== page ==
In 2007 I was making a joint presentation with a colleague from the USA. She introduced the concept of a continuum along which a teacher can move based on how he/she teaches. We called it the Continuum of Shift.*
This concept has been a great help to me as a support person, helping teaching faculty in higher education. How easily a teacher can move their pedagogy along this continuum I’m sure is what makes a great teacher in higher education for the 21st century.
I think it is unhelpful and actually slows down change, when elearning experts suggest how academics have taught in the past is wrong and imply we now have a better way.
The job of the Learning Designer is to help teachers know when and how to move their pedagogy along this continuum. They need to know when, where and how to move along between:
- A Content Centred Paradigm and an Activity Centred Paradigm
At the content end of the continuum the teaching is instructor centred, behavourist and intructivist in nature, while at the activity end it is constructivist in nature, focusing on context and the learner experience is at its core.
- An Activity Centred Backgound and a Content Centred Background
The content end of the continuum has a detached approach; it focuses on memorization and teaching what the instructor deems necessary to know. At the activity end, it focuses on a situated approach to the learning framed by what learners must do to achieve an outcome. Learning is achieved by active engagement in meaningful and authentic activities that require learners to build versions of their learning.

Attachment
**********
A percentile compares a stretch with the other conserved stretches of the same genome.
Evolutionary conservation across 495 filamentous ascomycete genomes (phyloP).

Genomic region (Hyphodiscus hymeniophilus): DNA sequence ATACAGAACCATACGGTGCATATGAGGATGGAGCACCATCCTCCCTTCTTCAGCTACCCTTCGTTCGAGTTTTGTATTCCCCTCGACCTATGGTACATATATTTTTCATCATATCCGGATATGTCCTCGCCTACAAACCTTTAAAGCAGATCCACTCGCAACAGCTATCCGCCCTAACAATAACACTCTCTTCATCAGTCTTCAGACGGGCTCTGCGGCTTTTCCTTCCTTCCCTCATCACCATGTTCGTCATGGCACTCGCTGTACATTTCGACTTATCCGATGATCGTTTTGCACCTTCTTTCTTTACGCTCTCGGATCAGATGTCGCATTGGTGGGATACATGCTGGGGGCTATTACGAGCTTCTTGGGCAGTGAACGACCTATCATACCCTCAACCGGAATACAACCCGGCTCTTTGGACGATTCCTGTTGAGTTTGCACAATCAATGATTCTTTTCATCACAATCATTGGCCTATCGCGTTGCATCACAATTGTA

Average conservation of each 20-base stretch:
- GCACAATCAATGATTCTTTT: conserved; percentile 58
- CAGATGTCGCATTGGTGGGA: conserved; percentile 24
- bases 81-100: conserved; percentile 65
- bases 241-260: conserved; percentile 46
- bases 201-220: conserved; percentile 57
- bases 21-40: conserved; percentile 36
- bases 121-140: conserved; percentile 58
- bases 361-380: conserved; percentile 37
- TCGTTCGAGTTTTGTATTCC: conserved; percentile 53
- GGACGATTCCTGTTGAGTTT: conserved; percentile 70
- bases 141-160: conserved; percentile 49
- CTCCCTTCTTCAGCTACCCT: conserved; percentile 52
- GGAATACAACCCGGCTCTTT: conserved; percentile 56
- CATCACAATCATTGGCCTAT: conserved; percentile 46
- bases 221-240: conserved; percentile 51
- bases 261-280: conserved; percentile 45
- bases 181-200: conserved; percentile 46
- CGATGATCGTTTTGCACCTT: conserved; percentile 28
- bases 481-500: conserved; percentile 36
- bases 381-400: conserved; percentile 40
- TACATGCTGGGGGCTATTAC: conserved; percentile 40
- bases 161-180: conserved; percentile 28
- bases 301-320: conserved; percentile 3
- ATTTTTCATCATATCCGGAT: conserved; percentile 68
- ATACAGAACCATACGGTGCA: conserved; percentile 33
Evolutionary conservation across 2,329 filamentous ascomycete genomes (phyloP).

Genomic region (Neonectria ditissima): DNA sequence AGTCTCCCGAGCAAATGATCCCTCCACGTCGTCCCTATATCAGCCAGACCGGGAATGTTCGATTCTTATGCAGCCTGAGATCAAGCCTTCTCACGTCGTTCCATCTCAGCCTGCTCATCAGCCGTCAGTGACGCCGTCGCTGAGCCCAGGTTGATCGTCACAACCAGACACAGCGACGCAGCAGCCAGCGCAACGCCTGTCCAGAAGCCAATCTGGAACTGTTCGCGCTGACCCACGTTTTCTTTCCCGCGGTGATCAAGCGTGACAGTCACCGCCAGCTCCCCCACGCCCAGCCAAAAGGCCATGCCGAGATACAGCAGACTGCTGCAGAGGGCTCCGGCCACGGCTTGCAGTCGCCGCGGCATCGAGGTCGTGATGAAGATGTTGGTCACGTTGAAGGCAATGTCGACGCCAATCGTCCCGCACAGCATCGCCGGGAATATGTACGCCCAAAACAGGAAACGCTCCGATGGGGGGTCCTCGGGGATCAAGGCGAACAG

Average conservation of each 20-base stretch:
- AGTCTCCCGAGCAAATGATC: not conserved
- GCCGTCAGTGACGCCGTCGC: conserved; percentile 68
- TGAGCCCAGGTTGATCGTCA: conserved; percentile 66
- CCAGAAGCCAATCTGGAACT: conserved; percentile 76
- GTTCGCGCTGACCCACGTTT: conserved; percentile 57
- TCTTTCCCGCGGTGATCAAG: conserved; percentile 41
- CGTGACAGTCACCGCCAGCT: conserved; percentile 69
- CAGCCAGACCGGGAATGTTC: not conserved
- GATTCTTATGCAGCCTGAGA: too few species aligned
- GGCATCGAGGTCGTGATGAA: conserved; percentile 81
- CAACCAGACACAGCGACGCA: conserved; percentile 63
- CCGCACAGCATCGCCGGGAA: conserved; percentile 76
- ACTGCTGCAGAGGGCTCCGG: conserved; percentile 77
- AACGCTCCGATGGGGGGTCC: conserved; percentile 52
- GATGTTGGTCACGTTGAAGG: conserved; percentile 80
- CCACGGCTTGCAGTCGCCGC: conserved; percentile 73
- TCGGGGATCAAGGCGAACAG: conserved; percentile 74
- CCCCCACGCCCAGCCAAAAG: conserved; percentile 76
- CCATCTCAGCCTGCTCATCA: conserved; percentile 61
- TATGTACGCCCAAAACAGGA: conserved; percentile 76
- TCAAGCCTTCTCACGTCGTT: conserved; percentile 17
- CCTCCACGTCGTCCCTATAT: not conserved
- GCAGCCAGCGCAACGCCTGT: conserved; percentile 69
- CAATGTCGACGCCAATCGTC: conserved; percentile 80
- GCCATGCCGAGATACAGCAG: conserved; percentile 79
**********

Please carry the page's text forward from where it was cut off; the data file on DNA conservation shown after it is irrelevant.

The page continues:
- An Activity Centred Assessment and a Content Centred Assessment
Assessment at the activity end of the continuum can include projects, portfolios and peer or self-evaluation, which can address deep learning. At the content centred end learning assessment usually measures surface learning with typically right or wrong application or multiple choice examination
How can you as an Academic move easily along the continuum and manage change? When you are shifting between content centred and activity centred you need to accommodate a variety of delivery modes. They could be synchronous, asynchronous or blended. Teaching needs to address the learner’s needs, it should consider the learning styles and information literacy capabilities of the students and activity learning sequences need to show they are “goodfers”. i.e. the learner understands what the learning outcomes are good for in real life?
As I have worked with the Continuum of Shift over the last 5 years I have pondered the questions. How can I help an academic:
- Easily focus on activity centred learning
- Increase student engagement
- Deliver content more efficiently and student centred
- Turn valuable face-to-face time into deeper learning experiences.
I believe I have found a way … it is called LAMS!* Adapted from teaching by Professor Cindy Russell, The University of Tennessee Memphis USA in an eLearning Guild presentation Aug 2007
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